Uri Avnery created a world sensation when he crossed the lines during the battle of Beirut and met Yassir Arafat on July 3, 1982 -- the first time the Palestinian leader ever met with an Israeli. Several Israeli cabinet ministers called for Avnery's indictment for high treason, while peace activists hailed the meeting as a historical breakthrough. It was the culmination of an effort started by Avnery many years earlier.
Avnery was born as Helmut Ostermann on September 10, 1923, in Beckum, Westphalia. His father, member of an old-established well-to-do German Jewish family, was a private banker in Beckum, and later on a financial expert in Hannover. As a veteran Zionist, he took his family to Palestine immediately upon Hitler's rise to power (1933). In Palestine, he quickly lost the considerable capital he had brought with him, and had to do hard manual work, as did his wife.
Avnery (he changed his first and second name on reaching the age of 18, adopting a Hebrew name, as was usual at that time) attended elementary school first in Nahalal, the famous moshav (communal village), and later on in Tel-Aviv. Because of his family's extreme poverty at that time, he left school after the seventh grade, at the age of 14, and earned his living at many jobs, until he turned to journalism as his profession in 1947.
In 1938, just before turning 15, he joined the Irgun underground (Irgun Tzwai Leumi - National Military Organization), in order to take part in the fight against the British colonial regime. He served for three years, but left the Irgun in protest against its anti-Arab and reactionary social attitudes and terrorist methods. Later he explained his attitude in a booklet entitled "Terrorism, the infantile disease of the Hebrew revolution" (1945). His only brother, Werner, a commando soldier in the British army, was killed in the Ethiopia campaign.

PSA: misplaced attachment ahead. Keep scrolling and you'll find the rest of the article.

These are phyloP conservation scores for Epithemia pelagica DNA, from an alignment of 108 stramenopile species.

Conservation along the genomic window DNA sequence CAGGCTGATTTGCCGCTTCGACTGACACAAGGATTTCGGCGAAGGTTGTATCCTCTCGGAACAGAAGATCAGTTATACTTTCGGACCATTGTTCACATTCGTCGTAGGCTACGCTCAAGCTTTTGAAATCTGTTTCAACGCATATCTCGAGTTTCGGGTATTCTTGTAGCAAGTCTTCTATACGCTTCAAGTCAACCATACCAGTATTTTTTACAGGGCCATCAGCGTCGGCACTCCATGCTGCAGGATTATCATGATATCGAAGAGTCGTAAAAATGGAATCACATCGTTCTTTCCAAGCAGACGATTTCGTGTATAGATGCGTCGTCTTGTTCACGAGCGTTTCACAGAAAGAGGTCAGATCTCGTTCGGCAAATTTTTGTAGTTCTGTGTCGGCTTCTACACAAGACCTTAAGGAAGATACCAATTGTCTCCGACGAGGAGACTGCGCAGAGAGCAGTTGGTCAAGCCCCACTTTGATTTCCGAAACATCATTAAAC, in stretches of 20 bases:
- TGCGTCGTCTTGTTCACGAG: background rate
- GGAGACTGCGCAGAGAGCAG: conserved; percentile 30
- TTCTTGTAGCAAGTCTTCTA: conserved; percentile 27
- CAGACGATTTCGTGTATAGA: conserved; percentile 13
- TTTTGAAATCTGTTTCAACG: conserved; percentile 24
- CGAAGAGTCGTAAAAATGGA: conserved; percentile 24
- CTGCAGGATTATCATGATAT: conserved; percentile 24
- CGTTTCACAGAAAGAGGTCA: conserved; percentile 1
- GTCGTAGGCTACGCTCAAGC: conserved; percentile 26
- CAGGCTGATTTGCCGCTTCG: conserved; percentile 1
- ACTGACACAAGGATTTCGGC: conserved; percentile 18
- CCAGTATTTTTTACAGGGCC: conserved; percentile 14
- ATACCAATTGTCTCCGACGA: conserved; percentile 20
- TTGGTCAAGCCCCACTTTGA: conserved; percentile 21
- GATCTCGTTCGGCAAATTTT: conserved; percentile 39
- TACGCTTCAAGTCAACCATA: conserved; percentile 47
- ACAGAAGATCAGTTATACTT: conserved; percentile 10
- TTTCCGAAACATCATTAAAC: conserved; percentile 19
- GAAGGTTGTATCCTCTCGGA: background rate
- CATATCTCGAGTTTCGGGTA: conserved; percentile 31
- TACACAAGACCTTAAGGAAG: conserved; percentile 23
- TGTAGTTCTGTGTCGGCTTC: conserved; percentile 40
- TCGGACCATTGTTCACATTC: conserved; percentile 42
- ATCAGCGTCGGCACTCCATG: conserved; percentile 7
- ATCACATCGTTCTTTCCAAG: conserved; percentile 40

After some years of sporadic political activity, Avnery founded in 1946 the Eretz Yisrael Hatz'ira ("Young Palestine") movement, also known as the "Bama'avak (Struggle) group" by the name of its publication, which he edited. This group created an unprecedented uproar because of its contention that the Jewish community in Palestine constitutes a "new Hebrew nation" within the Jewish people, and that this nation is a part of Asia and the natural ally of the Arab nation.
In September 1947, on the eve of the Israeli-Palestinian war, Avnery published a booklet entitled "War or Peace in the Semitic Region", which called for a radically new approach: An alliance of the Hebrew and Arab national movements in order to liberate the common "Semitic Region" (a term coined by Avnery in order to avoid the colonialist term Middle East) from imperialism and colonialism, and create a Semitic community and common market, as a part of the emerging third world. Excerpts of the booklet were sent to the media throughout the Arab world and mentioned in some Arab newspapers, just before the start of the war.
At the outbreak of the war, Avnery joined the army (Giv’ati brigade) and later volunteered for "Samson's Foxes", a commando unit on the Egyptian front which soon became legendary. He was severely wounded during the last days of the fighting, and after several months of convalescence was discharged in the summer of 1949 with the rank of squad leader.
Throughout the war, Avnery reported on his experiences as a combat soldier who took part in nearly all the major battles on the Jerusalem and southern fronts. These reports, which appeared in the Ha'aretz evening paper, were published after the war as a book, "Bisdoth Pleshet 1948" ("In the Fields of the Philistines, 1948"), which became overnight the biggest bestseller of that time, and is still generally recognized as the outstanding book of that war, in the tradition of Erich Maria Remarque's "All Quiet on the Western Front". Ten editions were published in quick succession and several more later on. (A new edition was published in April 1998, on the eve of Israel’s 50th anniversary.) However, when he wrote a follow-up, "The Other Side of the Coin", which described the dark side of the war, including atrocities and the expulsion of the Palestinians, it was boycotted.